Asthma Causes and Triggers

What causes asthma?

The exact causes for developing asthma are unknown and may be different from person to person. However, asthma can also occur when the body’s natural defenses against germs and sickness react strongly to a new substance in the lungs.

Asthma usually starts during childhood when the body’s defense system is still taking shape. However some people don’t show signs of asthma until adulthood — this is known as adult- onset asthma. Certain factors can affect how your lungs develop or how your body fights germs.

 Many factors may work together to cause you to develop asthma, such as:

  • Things in the environment (called allergens) that affected you as a baby or young child, including cigarette smoke or certain germs
  • Viral infections that affect breathing
  • Family history, such as a parent who has asthma (especially your mother) The following may also raise the risk of developing asthma.

The following may also raise the risk of developing asthma:

  • Allergies: Asthma is usually a type of allergic reaction. People who have asthma often have other types of allergies, such as food or pollen allergies.
  • Obesity: Being overweight can raise your risk of developing asthma or make your asthma symptoms worse.
  • Race or ethnicity: Puerto Rican people and Black or African American people have a higher risk of developing asthma than people of other racial or ethnic groups. Black or African American and Hispanic children are more likely than non-Hispanic White children to die from asthma.
  • Sex: More boys than girls have asthma as children. In adults, asthma is more common among women.
  • Occupational hazards: Breathing in chemicals or industrial dust in the workplace can raise your risk of developing asthma.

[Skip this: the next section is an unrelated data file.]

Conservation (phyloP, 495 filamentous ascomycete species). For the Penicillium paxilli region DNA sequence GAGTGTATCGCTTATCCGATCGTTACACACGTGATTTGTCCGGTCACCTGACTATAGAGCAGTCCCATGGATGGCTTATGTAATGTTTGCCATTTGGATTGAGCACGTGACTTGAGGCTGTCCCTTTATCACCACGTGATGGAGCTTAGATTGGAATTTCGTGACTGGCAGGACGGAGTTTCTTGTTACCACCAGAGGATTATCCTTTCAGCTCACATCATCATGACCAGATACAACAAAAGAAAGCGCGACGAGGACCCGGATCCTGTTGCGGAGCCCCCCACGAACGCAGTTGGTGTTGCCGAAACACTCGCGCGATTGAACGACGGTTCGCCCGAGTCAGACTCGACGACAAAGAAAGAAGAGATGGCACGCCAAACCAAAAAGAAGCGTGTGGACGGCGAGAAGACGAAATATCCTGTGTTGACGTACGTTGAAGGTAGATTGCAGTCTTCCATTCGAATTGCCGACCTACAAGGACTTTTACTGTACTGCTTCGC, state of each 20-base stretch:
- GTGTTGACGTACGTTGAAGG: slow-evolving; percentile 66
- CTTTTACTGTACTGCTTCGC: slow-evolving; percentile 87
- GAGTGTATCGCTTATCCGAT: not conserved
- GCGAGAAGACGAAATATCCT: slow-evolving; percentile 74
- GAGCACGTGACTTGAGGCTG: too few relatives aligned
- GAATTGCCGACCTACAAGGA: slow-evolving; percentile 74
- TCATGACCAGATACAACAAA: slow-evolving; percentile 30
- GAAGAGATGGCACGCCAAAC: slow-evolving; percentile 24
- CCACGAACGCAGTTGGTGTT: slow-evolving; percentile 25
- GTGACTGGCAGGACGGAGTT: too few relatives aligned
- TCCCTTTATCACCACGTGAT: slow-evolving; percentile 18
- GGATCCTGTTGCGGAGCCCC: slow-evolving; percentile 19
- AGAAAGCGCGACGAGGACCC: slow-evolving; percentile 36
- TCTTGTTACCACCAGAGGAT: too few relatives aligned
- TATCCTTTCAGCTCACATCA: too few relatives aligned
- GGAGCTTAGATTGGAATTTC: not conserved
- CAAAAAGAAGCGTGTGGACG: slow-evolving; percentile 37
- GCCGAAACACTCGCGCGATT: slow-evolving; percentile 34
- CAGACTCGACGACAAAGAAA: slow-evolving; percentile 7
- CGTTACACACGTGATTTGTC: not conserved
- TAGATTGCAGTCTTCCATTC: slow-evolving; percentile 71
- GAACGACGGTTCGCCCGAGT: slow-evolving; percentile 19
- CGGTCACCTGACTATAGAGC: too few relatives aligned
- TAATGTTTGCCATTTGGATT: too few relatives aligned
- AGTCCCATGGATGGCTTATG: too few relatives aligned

• Climate change: Air pollution and changing weather patterns contribute to asthma onset and exposure to allergens.

Asthma in Our Communities fact sheet
Fact sheet
Asthma in Our Communities

Learn how asthma affects people from some communities more than others and steps for managing asthma.

How asthma affects the lungs

Normally, the body’s natural defense system helps fight infections. But it may also respond to things you breathe in, such as pollen or mold. In some people, the defense system reacts strongly by creating  inflammation . The airways may also become too sensitive, or hyperresponsive, and narrow too much when you breathe in something that is usually harmless. 

When this happens, the airways swell, narrow, and can create more mucus. The muscles around the airways may also tighten. This can make it even harder to breathe. Over time, the airway walls can become thicker.

To understand asthma, it helps to learn how the lungs work.

Can I prevent asthma?

Because the exact cause is unknown, you may not be able to prevent asthma in yourself or your children.

However, you can take steps to help prevent asthma from developing. They include doing your best to keep your home free of dampness and mold, avoiding air pollution as much as possible, and making a healthy lifestyle a priority for you and your family, for example, by adding more fruits and vegetables to your diet.

Research for your health

NHLBI-supported research on asthma has led to more and better treatment options to improve the health of people who have asthma. Through our current research, we hope to better understand how our genes and the environment we live in affect our risk for developing asthma.

Asthma triggers

Asthma triggers are things that set off or make asthma symptoms worse. Common triggers include:

  • Indoor allergens, such as dust mites, mold, and pet dander or fur
  • Outdoor allergens, such as pollens and mold
  • Emotional stress
  • Physical activity, although with treatment you or your child should still be able to stay active
  • Infections, such as colds, the flu, or COVID-19
  • Certain medicines, such as aspirin, which may cause serious breathing problems in people with asthma that is difficult to treat
  • Poor air quality or very cold air

Learn about avoiding triggers to help manage your asthma.

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